The Korea Scout Association (KSA) will host the 25th World Scout Jamboree in 2023. Image used under Creative Commons licensing from World Scouting.

Walking Around the Jamboree – A Program Outline

This article was originally published in the June 2018 edition of WoJam Unlocked. Read the whole newsletter here.

Where does one begin to explain the massive program at the next World Scout Jamboree? If a circus has three rings, the 2019 World Scout Jamboree will have more than a dozen! Let’s go for a virtual walk — scratch that, hike — around the Summit Bechtel Scout Reserve in Glen Jean, West Virginia to get an idea of a typical day might look like at the 2019 WSJ.

First, a disclaimer. The program is still developing and not everything here may be 100% accurate at the time of the Jambo. Be prepared for change!

We’re going on a virtual hike because this place is HUGE. I hope you are wearing a good (and waterproof) pair of boots, because we’ll be walking about 10 miles (16 km) today. I’ll meet you at your sub-camp HQ (the big white tent by your campsite). The Jamboree is really a city of 47,000 people camping in six basecamps with about four sub-camps per basecamp (a total of 19 sub-camps).   If you do the math, that is about 2,500 Scouts per sub-camp.  

As we walk down the hill to the main program area, we pass units which are on their way to one of the many adventure experiences at the Summit. The Summit claims the longest zip line in North America and the second largest BMX bike center in the world. Some units will be going to Boulder Cove, which is the largest man-made outdoor climbing facility on the planet. Others are dressed to get wet and are following us to the waterfront to learn how to SCUBA dive and kayak. I heard that they got the dragon boats out for a race later today. Other units are heading over to the Bows and Barrels area to try their hand at shotgun shooting and tomahawk throwing. My favorite adventure is the canopy tour, which is a zip line course that takes you tree-to-tree, across rivers and ravines, through the thick deciduous forest of the Summit.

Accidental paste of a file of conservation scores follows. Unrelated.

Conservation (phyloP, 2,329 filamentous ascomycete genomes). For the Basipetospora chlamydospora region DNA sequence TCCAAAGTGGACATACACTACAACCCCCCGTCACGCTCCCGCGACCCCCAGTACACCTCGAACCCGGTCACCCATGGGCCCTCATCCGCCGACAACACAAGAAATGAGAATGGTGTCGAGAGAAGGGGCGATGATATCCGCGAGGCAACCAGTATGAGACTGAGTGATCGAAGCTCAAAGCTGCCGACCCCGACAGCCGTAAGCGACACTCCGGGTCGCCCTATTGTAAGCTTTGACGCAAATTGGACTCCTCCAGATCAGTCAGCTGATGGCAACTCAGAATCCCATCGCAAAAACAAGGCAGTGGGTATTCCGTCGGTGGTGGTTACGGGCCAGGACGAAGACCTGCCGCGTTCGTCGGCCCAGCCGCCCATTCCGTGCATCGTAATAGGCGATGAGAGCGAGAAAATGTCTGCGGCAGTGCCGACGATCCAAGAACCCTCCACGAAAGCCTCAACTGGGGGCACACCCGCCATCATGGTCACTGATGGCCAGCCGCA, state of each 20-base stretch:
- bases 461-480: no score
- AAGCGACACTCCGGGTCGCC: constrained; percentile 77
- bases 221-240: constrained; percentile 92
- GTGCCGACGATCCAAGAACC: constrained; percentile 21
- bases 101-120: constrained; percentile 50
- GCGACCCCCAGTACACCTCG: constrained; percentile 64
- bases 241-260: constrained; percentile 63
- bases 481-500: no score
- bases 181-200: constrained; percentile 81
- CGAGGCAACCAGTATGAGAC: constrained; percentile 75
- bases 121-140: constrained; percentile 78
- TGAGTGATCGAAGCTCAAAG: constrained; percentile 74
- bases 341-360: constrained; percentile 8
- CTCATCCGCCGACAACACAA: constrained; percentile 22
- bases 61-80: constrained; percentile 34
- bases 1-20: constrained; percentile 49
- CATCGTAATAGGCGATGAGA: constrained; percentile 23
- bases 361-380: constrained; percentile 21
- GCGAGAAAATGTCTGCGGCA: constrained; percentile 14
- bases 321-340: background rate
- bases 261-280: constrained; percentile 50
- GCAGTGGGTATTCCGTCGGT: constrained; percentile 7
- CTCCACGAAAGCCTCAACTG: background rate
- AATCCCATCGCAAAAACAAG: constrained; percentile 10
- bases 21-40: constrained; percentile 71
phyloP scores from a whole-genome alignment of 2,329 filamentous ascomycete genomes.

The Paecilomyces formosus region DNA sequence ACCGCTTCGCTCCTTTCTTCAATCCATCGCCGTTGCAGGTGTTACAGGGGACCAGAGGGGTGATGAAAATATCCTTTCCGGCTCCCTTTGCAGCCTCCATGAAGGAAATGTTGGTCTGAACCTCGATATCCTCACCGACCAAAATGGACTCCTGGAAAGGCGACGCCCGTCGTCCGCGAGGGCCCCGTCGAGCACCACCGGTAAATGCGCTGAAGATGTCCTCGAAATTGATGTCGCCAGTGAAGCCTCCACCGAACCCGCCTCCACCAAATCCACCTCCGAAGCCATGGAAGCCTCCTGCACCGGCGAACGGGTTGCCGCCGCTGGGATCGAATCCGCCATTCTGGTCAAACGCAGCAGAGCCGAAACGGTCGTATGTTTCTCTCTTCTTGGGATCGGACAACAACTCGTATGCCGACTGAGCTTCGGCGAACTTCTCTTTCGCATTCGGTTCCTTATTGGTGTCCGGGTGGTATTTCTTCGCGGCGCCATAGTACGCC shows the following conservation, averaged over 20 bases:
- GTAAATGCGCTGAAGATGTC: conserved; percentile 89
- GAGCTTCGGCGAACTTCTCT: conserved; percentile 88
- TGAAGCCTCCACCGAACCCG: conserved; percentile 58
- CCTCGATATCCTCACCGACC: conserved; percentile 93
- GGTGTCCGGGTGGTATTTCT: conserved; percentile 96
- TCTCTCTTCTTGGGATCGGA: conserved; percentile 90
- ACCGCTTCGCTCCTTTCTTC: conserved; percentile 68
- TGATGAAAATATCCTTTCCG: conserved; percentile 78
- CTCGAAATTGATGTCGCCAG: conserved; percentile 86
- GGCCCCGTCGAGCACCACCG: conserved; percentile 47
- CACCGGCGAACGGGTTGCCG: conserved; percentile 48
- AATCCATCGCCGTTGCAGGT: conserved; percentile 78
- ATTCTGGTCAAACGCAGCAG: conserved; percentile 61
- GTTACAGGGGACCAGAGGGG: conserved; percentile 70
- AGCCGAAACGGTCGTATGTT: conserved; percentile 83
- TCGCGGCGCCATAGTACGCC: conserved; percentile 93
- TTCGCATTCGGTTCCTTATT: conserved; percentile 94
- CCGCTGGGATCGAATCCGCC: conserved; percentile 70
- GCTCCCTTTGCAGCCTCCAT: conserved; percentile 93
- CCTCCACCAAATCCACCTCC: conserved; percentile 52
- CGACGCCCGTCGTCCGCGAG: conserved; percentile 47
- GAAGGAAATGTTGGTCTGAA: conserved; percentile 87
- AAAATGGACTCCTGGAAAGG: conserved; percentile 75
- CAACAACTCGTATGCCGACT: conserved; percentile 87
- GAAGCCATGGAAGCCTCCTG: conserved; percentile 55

These high adventure experiences, from mountain biking to white water rafting, are what the Summit is known for, and Scouts will have a chance nearly every day to try something new. The World Jamboree, however, offers so much more than high adventure and what you might find at a National Jamboree.  

Now that we’re down by the Summit Center (or Centre, if you are from Canada), let’s walk around the Global Development Village (GDV). There are hundreds of tents and displays put on by various Scouting organizations and Non-Governmental Organizations (NGOs). Here you will learn about how Scouts can support the United Nations Sustainable Development Goals and the initiatives of the World Organization of the Scout Movement (WOSM). The village has three main areas: Sustainable Development, Environment, and Peace. Scouts will learn how you can create a better world by reducing hunger, improving education, preserving the environment, and reducing inequalities, among other goals. Most of the GDV exhibits and tents are abuzz with activity – this is an area to roll up your sleeves and participate with Scouts from all over the world.